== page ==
Great Zimbabwe, the greatest medieval city in sub-Saharan Africa, provides evidence that ancient Africa reached a level of civilisation not suspected by early scholars. As a religious and secular capital, this city of 10,000 to 20,000 people dominated a realm which stretched across eastern Zimbabwe and into Botswana, Mozambique and South Africa between the 13th and 15th centuries. The structure best identified with the site is the elliptical Great Enclosure. Nearly 100m across and 255m in circumference, it's the largest ancient structure in sub-Saharan Africa. The mortarless walls rise 11m and, in places, are 5m thick. The most accepted theory is that it was used as a royal compound. The greatest source of speculation is the 10m-high Conical Tower, a solid and apparently ceremonial structure which probably has phallic significance.

Hwange National Park

During the 19th century, the area now known as Hwange National Park served as a hunting reserve for the Ndebele kings. When Europeans arrived on the scene, they realised the area's richness in wildlife and set about overhunting it. Hwange was accorded national park status in 1929, settlers created artificial water holes fed by underground water, and by the 1970s, Hwange had one of the densest concentrations of wildlife in Africa. Animals you can expect to see include elephant, monkey, baboon, impala, lion, giraffe and zebra.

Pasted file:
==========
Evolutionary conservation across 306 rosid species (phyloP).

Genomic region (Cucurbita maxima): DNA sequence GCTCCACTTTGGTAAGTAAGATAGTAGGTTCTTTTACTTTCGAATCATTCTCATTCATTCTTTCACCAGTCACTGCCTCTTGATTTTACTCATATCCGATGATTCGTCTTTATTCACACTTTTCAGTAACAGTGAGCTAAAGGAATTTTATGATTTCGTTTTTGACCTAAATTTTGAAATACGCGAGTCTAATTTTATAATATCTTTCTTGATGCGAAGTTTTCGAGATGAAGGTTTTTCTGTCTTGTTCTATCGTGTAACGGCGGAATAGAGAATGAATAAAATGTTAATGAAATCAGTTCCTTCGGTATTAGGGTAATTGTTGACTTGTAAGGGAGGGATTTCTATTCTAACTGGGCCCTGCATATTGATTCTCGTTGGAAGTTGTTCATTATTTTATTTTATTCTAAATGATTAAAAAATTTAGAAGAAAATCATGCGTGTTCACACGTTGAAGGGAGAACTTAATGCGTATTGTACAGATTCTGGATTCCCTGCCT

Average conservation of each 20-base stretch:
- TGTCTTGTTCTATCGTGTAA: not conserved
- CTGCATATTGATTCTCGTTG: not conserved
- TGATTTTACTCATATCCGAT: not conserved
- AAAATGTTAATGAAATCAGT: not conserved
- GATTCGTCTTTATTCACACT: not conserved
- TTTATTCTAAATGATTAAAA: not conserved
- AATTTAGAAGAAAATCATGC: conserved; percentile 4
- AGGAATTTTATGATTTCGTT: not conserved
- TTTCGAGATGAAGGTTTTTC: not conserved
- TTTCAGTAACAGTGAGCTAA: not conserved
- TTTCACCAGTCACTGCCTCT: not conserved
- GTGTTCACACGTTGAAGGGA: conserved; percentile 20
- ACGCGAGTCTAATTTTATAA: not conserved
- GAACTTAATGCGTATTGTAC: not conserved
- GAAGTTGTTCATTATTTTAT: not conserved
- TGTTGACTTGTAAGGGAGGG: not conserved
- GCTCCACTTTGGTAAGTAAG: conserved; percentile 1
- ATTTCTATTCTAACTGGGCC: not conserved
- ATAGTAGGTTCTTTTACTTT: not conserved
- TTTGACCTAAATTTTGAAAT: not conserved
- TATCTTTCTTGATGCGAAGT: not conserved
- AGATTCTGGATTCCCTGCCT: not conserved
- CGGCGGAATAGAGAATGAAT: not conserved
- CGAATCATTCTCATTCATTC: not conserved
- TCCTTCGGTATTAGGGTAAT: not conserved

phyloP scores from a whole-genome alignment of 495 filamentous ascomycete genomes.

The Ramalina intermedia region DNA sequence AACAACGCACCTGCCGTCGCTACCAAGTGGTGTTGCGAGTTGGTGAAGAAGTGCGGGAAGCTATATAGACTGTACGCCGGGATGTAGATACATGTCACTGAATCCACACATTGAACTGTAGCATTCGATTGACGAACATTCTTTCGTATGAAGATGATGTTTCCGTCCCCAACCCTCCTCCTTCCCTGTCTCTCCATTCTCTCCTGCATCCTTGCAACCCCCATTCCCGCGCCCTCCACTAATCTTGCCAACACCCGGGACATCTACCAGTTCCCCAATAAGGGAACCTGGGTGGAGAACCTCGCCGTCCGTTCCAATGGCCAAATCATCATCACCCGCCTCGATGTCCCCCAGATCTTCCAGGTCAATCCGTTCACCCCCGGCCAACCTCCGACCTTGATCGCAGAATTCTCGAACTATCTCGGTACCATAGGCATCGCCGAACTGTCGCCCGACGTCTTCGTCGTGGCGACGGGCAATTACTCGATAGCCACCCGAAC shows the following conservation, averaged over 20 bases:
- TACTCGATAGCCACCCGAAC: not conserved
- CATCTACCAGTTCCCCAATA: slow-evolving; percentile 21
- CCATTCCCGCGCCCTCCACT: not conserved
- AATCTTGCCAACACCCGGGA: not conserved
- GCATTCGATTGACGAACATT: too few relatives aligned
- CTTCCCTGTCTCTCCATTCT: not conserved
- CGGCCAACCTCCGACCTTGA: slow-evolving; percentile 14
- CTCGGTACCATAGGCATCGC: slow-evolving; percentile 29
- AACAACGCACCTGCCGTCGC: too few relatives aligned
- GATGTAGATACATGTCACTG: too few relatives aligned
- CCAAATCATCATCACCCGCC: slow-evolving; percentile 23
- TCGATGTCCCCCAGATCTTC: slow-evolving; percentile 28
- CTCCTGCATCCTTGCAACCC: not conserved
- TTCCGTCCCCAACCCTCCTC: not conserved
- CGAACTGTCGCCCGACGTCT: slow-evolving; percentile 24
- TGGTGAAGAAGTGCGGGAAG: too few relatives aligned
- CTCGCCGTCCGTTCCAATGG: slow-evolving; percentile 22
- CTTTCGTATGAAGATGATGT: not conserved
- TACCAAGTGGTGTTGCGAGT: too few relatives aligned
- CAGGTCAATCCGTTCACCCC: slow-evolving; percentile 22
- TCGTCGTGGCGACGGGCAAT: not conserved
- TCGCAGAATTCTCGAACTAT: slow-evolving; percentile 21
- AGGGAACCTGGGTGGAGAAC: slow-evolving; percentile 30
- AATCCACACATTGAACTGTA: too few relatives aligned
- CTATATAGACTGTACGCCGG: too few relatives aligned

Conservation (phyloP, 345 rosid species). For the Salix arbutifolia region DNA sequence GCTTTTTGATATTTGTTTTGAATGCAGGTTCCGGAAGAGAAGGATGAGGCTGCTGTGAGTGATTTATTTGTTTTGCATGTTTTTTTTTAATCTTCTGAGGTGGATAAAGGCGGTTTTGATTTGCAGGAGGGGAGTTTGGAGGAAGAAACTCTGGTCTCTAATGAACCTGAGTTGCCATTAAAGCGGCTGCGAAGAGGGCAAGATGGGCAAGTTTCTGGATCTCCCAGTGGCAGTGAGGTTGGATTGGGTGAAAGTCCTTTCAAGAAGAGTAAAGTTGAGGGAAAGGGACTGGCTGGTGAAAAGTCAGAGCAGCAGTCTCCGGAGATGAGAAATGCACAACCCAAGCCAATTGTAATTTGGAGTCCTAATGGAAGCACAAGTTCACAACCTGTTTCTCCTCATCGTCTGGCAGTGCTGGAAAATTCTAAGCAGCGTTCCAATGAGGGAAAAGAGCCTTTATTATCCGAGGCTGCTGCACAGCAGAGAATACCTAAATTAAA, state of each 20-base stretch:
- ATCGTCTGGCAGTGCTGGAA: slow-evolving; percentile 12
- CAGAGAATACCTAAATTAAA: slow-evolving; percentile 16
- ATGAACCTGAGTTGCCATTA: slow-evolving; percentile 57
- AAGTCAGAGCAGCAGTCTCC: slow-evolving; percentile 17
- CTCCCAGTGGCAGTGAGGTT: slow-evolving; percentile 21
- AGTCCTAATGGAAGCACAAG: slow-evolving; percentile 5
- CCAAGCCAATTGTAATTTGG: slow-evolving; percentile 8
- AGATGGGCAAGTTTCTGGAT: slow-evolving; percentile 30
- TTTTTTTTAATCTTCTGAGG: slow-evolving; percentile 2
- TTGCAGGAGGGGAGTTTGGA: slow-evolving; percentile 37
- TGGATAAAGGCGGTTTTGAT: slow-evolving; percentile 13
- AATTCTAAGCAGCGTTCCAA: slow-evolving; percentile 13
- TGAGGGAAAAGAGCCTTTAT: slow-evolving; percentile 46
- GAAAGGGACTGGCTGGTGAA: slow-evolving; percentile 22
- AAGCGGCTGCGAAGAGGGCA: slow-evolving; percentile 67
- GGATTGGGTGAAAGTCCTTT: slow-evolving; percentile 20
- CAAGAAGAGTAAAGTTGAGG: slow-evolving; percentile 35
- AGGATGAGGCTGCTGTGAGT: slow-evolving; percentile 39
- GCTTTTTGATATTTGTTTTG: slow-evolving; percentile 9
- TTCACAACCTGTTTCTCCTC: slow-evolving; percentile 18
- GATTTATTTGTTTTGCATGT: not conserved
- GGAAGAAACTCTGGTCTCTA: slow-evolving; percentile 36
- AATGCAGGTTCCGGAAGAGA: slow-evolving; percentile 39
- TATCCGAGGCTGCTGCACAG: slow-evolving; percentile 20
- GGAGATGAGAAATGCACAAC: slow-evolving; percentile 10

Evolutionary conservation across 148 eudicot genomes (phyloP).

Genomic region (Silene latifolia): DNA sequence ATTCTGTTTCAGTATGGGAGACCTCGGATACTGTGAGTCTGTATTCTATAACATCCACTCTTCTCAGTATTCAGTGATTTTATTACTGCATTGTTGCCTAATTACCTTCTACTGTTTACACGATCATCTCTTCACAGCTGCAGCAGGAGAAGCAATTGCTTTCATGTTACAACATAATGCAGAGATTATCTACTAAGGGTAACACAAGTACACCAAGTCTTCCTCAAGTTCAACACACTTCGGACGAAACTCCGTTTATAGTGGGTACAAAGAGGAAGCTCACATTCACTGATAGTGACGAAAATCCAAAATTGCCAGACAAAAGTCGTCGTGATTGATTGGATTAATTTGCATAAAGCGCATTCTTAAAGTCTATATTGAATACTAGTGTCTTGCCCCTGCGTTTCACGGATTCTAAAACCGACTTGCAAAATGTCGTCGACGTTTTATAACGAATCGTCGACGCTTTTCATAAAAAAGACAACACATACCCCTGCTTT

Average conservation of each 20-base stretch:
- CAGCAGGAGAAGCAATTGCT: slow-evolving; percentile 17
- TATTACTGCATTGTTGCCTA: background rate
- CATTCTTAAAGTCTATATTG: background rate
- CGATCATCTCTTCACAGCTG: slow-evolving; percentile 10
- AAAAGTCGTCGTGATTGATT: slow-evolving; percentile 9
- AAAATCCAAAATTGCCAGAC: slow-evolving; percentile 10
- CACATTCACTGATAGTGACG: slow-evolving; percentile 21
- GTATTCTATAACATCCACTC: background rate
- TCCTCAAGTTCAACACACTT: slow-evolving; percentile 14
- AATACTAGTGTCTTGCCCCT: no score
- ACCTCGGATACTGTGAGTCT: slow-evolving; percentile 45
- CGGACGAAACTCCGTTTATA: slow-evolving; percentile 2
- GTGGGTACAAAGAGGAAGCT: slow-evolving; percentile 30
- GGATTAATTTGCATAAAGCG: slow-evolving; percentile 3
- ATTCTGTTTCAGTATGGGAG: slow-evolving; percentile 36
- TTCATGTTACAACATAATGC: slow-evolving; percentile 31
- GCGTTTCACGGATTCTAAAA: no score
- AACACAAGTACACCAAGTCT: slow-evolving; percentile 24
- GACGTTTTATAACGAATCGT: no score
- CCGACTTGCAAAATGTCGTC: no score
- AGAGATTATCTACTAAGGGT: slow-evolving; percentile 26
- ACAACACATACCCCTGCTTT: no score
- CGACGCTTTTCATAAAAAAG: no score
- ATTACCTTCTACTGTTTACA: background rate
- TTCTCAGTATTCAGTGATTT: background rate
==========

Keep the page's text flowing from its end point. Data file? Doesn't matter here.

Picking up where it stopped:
Although Hwange is Zimbabwe's most accessible and most wildlife-packed national park, it's not overcrowded and most vehicles stick to short loop drives within 10km of Main Camp. The best time to visit is the dry season (September and October) when animals congregate around the water holes (most of which are artificially filled with petrol-powered pumps). When the rains come and rivers are flowing, successful wildlife viewing requires more diligence because the animals spread out across the park's 14,650 sq km for a bit of trunk and antler room.

Matobo National Park

You need not be a woman who runs with the wolves to sense that the Matobo Hills are one of the world's power places. Dotted around the park are a wealth of ancient San paintings and old grain bins, where warriors once stored their provisions. Some hidden niches still shelter clay ovens which were used as iron smelters in making spears to be used against the colonial hordes. Some peaks, such as Shumba, Shaba and Shumba Sham are considered sacred and locals believe that even to point at them will bring misfortune. Hidden in a rock cleft is the Ndebele's sacred rain shrine, where people still pray to Mwali and petition for rain. During the drought of the early 1990s, even government officials came here to pull some strings.